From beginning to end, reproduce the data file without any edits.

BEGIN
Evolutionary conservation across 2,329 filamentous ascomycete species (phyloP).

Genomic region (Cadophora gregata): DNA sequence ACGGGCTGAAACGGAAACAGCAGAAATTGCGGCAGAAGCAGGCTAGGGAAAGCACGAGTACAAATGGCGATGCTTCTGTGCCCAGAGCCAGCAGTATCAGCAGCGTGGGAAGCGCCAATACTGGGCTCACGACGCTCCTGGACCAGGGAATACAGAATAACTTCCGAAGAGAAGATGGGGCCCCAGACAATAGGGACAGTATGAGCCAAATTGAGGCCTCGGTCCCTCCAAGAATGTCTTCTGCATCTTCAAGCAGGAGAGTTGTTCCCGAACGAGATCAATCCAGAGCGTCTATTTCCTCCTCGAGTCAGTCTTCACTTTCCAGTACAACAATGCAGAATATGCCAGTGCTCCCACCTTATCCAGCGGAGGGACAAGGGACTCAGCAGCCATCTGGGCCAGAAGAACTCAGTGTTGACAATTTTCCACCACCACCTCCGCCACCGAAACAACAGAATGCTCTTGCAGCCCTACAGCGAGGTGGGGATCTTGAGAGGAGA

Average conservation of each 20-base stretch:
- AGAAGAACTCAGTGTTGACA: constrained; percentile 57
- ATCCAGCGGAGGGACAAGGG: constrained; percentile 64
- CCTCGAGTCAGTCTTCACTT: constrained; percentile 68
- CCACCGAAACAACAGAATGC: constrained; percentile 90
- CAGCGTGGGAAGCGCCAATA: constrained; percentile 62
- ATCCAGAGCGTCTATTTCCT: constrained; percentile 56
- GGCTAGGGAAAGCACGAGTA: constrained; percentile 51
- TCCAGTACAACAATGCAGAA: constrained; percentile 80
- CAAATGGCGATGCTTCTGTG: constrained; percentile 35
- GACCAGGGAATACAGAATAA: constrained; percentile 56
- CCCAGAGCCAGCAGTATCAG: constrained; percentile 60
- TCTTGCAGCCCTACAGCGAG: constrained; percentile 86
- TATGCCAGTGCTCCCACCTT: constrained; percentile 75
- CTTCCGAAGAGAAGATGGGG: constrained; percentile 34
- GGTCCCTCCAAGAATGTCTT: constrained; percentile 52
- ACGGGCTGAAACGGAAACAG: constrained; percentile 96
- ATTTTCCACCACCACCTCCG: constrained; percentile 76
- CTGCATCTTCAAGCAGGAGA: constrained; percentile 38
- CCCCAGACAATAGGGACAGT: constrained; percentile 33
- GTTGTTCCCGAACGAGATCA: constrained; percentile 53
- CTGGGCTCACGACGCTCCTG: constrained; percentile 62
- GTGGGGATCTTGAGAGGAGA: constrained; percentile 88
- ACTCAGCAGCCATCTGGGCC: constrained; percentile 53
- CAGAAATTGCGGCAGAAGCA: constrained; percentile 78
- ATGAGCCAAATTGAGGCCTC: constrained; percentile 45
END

Evolutionary conservation across 2,329 filamentous ascomycete species (phyloP).

Genomic region (Cadophora gregata): DNA sequence ACGGGCTGAAACGGAAACAGCAGAAATTGCGGCAGAAGCAGGCTAGGGAAAGCACGAGTACAAATGGCGATGCTTCTGTGCCCAGAGCCAGCAGTATCAGCAGCGTGGGAAGCGCCAATACTGGGCTCACGACGCTCCTGGACCAGGGAATACAGAATAACTTCCGAAGAGAAGATGGGGCCCCAGACAATAGGGACAGTATGAGCCAAATTGAGGCCTCGGTCCCTCCAAGAATGTCTTCTGCATCTTCAAGCAGGAGAGTTGTTCCCGAACGAGATCAATCCAGAGCGTCTATTTCCTCCTCGAGTCAGTCTTCACTTTCCAGTACAACAATGCAGAATATGCCAGTGCTCCCACCTTATCCAGCGGAGGGACAAGGGACTCAGCAGCCATCTGGGCCAGAAGAACTCAGTGTTGACAATTTTCCACCACCACCTCCGCCACCGAAACAACAGAATGCTCTTGCAGCCCTACAGCGAGGTGGGGATCTTGAGAGGAGA

Average conservation of each 20-base stretch:
- AGAAGAACTCAGTGTTGACA: constrained; percentile 57
- ATCCAGCGGAGGGACAAGGG: constrained; percentile 64
- CCTCGAGTCAGTCTTCACTT: constrained; percentile 68
- CCACCGAAACAACAGAATGC: constrained; percentile 90
- CAGCGTGGGAAGCGCCAATA: constrained; percentile 62
- ATCCAGAGCGTCTATTTCCT: constrained; percentile 56
- GGCTAGGGAAAGCACGAGTA: constrained; percentile 51
- TCCAGTACAACAATGCAGAA: constrained; percentile 80
- CAAATGGCGATGCTTCTGTG: constrained; percentile 35
- GACCAGGGAATACAGAATAA: constrained; percentile 56
- CCCAGAGCCAGCAGTATCAG: constrained; percentile 60
- TCTTGCAGCCCTACAGCGAG: constrained; percentile 86
- TATGCCAGTGCTCCCACCTT: constrained; percentile 75
- CTTCCGAAGAGAAGATGGGG: constrained; percentile 34
- GGTCCCTCCAAGAATGTCTT: constrained; percentile 52
- ACGGGCTGAAACGGAAACAG: constrained; percentile 96
- ATTTTCCACCACCACCTCCG: constrained; percentile 76
- CTGCATCTTCAAGCAGGAGA: constrained; percentile 38
- CCCCAGACAATAGGGACAGT: constrained; percentile 33
- GTTGTTCCCGAACGAGATCA: constrained; percentile 53
- CTGGGCTCACGACGCTCCTG: constrained; percentile 62
- GTGGGGATCTTGAGAGGAGA: constrained; percentile 88
- ACTCAGCAGCCATCTGGGCC: constrained; percentile 53
- CAGAAATTGCGGCAGAAGCA: constrained; percentile 78
- ATGAGCCAAATTGAGGCCTC: constrained; percentile 45